for the second. We begin by doing a Groppo, which ends in Greve Gauche on the fourth note of the first measure. We are then told to do two fioretti., so we do the first fioretto on the last two notes of the first measure and the second on the first two notes of the second measure. If we do this, we end the first fioretto (and the first measure) in Greve Droit, and the second fioretto in Greve Gauche, on the second note of the second measure. Caroso then instructs us to do a Meza Riverenze, or Half Reverence. This consists of pulling the left foot (which was raised in front) slightly behind the right and bending both knees very slightly. In practice, since this must be done in a single note, it is easiest to think of this as a cadence, except that there is almost no leap; the right foot never really leaves the ground. On the next note we are told to do a sotopiede, cutting the left foot under the right and lifting the right to Greve Droit, and on the final note we do a cadence and complete the variation.
But wait a minute, I hear some alert readers cry. If we do a cadence from Greve Droit, we end in Posture Gauche, which is where we started! What went wrong? Well, I'm afraid this is just one of Caroso's foibles which we have to deal with. He tells us earlier in his manual that all good galliard variations begin and end on the same foot. This works well for the dances he gives us, in which the gentleman galliards for four measures, then pauses for four while the lady shows off, then repeats his variation on the other foot while the lady rests, and then it is the lady's turn to repeat her variation on the other foot while the gentleman recovers. These pauses offer ample time for changing the forward foot, and so it is not a problem for Caroso to begin and end a variation on the same foot. Since we want to go straight into the repeat of the variation, however, it is a difficulty. To clear this up, I suggest a small modification to the pattern. If we replace the sotopiede with a simple galliard kick, i.e. leaping from the Posture Droit the Meza Riverenze leaves us in to a Greve Gauche, then the cadence takes place on the other side, we finish in Posture Droit, and all is well in the world.
This eleven step gives us the second half of the twenty-three step variation that Caroso describes, so let's take a look at the first half. It consists of two identical measures, the only difference being that one starts with the left foot and the other with the right. The rhythm is again quite easy:
We are told to do two ripreses in sotopiede to start. Since we have an ample number of notes, we will do the slow sotopiede, leaping from Posture Gauche onto the left foot into Ruade Droit on the first note and cutting the right foot under the left on the second to finish in Greve Gauche, and then repeating these motions on notes three and four for the second sotopiede. We are told to finish the measure with a fioretto, so on note five we leap to Pied Joins, and on note six we raise the right foot to Greve Droit. This leaves us in good position to repeat the measure on the other foot. From there we carry on and do the eleven step covered above, and the variation is finished.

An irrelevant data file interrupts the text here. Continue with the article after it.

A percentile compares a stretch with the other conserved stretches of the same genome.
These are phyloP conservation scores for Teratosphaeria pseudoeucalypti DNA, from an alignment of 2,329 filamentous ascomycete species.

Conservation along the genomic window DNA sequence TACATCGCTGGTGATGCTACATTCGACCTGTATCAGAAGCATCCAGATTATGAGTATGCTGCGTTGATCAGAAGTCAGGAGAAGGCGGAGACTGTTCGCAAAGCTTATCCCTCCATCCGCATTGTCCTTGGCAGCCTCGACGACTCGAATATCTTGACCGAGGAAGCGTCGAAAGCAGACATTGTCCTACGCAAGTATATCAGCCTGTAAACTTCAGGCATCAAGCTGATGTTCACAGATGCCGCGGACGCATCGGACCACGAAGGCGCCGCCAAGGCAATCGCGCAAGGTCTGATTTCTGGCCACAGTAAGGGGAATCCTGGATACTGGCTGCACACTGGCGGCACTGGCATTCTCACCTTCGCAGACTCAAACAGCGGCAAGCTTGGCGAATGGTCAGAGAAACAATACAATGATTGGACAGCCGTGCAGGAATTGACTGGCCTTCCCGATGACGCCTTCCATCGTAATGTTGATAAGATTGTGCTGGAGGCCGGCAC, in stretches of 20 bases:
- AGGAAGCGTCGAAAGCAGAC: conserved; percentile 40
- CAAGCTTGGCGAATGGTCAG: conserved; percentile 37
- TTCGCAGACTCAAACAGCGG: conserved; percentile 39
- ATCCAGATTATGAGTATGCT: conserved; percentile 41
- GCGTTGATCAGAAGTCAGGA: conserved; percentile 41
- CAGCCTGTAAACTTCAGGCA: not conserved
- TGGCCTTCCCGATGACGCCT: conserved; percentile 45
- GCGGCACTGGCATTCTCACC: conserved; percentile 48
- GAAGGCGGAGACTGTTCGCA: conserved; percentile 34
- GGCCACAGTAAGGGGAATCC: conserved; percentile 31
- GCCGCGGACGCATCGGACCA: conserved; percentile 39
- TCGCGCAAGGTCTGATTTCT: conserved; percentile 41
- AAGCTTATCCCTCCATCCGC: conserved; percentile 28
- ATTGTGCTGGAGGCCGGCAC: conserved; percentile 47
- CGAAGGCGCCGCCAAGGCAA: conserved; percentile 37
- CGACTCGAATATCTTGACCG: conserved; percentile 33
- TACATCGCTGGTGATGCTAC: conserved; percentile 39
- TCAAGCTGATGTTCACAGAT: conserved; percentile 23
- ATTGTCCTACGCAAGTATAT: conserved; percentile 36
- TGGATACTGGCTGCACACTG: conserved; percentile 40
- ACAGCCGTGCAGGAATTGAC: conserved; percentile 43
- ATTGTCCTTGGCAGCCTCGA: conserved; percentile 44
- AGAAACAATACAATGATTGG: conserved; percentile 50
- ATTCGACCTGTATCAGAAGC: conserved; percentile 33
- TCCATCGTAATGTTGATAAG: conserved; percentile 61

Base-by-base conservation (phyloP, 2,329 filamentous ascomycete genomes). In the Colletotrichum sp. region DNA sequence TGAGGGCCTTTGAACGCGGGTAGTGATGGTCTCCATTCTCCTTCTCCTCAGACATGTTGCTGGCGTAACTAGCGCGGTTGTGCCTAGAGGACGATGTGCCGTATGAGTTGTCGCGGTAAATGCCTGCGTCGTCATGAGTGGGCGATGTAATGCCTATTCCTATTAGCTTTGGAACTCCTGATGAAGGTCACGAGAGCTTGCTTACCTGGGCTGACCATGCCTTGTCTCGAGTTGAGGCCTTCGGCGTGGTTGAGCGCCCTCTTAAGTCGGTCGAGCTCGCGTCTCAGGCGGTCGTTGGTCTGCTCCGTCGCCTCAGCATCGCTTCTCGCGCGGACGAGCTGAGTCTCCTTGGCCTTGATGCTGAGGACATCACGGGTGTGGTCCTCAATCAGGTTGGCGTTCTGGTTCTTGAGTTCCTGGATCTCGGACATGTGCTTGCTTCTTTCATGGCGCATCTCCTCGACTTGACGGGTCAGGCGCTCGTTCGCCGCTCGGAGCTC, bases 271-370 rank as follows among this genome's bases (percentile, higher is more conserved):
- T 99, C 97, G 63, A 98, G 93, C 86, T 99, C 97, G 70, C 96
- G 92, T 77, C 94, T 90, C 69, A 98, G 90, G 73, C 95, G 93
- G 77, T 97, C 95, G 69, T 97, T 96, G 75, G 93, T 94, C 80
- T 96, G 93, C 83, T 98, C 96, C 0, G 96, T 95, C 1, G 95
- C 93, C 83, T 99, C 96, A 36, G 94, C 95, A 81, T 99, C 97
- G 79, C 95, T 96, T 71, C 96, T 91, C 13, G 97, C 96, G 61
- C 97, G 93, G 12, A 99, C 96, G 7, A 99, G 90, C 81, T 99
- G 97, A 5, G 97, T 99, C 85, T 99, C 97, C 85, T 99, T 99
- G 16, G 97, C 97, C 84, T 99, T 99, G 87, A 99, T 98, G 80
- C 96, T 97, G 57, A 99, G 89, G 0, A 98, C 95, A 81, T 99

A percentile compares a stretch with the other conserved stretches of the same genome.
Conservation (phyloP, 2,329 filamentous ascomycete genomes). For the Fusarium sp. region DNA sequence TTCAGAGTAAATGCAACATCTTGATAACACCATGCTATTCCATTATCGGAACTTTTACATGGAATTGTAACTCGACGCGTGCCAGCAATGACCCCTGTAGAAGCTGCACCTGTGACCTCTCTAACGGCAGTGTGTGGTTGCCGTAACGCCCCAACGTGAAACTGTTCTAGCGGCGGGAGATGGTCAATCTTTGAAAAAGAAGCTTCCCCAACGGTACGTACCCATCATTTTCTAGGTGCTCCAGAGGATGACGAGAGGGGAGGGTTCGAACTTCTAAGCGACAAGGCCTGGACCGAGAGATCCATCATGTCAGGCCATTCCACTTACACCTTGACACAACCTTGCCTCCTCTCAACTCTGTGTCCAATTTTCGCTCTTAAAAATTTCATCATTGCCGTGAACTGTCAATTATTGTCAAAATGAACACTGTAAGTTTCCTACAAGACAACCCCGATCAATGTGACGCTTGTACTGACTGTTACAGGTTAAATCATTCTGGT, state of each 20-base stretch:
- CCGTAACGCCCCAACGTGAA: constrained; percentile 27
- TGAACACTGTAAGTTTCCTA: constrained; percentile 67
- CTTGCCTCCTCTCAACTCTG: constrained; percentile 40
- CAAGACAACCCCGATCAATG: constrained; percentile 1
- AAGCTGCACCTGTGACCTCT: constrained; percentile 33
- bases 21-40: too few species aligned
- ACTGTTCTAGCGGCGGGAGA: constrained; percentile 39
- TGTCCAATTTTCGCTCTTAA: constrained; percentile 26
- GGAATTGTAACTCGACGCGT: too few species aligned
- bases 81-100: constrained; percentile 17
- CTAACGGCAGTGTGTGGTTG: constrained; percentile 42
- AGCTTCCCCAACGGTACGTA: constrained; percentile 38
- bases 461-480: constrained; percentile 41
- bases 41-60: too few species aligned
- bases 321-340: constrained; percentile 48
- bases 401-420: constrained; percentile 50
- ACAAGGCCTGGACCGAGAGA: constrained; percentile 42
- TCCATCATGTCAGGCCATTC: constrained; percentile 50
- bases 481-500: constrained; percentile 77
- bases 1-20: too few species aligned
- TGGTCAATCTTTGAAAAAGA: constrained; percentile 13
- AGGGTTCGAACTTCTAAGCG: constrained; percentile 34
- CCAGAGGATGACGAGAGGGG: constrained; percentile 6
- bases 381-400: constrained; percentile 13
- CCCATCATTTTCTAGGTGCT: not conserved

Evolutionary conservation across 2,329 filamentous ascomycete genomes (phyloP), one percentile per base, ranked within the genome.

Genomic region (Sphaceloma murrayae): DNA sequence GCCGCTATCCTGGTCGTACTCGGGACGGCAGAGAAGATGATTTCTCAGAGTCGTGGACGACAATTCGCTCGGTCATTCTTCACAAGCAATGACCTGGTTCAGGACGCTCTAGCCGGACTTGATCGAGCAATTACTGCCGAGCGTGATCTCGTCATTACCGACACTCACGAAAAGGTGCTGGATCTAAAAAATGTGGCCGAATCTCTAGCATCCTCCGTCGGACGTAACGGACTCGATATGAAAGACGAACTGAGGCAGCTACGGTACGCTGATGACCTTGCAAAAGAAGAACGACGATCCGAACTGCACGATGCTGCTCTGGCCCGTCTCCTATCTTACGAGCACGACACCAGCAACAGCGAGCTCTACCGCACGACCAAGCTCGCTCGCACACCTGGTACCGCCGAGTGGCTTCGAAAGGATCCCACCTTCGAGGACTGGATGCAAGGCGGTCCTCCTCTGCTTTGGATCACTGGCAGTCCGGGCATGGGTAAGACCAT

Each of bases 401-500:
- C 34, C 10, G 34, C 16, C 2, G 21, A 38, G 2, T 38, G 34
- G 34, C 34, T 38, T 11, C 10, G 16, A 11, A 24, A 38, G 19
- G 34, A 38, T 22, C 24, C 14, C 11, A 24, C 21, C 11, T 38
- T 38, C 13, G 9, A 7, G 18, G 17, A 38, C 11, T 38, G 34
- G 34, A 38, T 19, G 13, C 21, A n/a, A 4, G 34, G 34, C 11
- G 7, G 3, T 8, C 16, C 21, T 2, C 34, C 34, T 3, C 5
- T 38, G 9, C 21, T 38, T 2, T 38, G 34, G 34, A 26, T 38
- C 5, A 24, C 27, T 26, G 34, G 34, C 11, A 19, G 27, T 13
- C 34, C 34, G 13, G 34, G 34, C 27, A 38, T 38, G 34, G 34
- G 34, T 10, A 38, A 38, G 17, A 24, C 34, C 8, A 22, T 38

Although this variation covers more music than anything that we've discussed before, it is mostly difficult only because of the length. That is, the moves that are used are relatively simple, and are not done as fast as they are in some other variations that we've discussed in previous articles. Only the Groppo step is new and with a little practice you should be able to do that. Obviously the way to learn this step is to first learn the Groppo, then incorporate that into the eleven step, and from there it is an easy step to doing the entire variation.
Thoinot Arbeau. Orchesography (Lengres: 1589; 2nd ed. 1596). (All page references in this series will be to the Dover edition of the Mary Evans translation.)
Marco Fabrito Caroso. Nobilta di Dame (Venice: 1600).
Gustavia Yvonne Kendall. "Le Gratie D'Amore" 1602 by Cesare Negri: Translation and Commentary. PhD Dissertation (Stanford University: 1985).
Cesare Negri. Le Gratie D'Amore (Milan: 1602).
Julia Sutton. Nobilta di Dame (1600). (Oxford: Oxford University Press: 1986) [translation of Negri].
1 Negri p. 51, Kendall p. 106 [See bibliography for full references - Ed]
2 Caroso p. 37, Sutton p. 114
3 Negri p. 113, Kendall p. 206
4 Caroso p. 54, Sutton p. 126
5 Sutton p. 126
6 Arbeau pp. 102-103
7 Negri p. 49, Kendall p. 104
8 Negri p. 49, Kendall p. 104
9 Negri p. 51, Kendall p. 106
10 Negri p. 57, Kendall p. 112
11 Negri p. 111, Kendall p. 202
12 Caroso p. 50, Sutton p. 123
13 Negri p. 49, Kendall p. 104
14 Caroso pp. 172-176, Sutton pp. 206-207
15 Caroso pp. 52-53, Sutton pp. 124-125
16 Sutton p. 125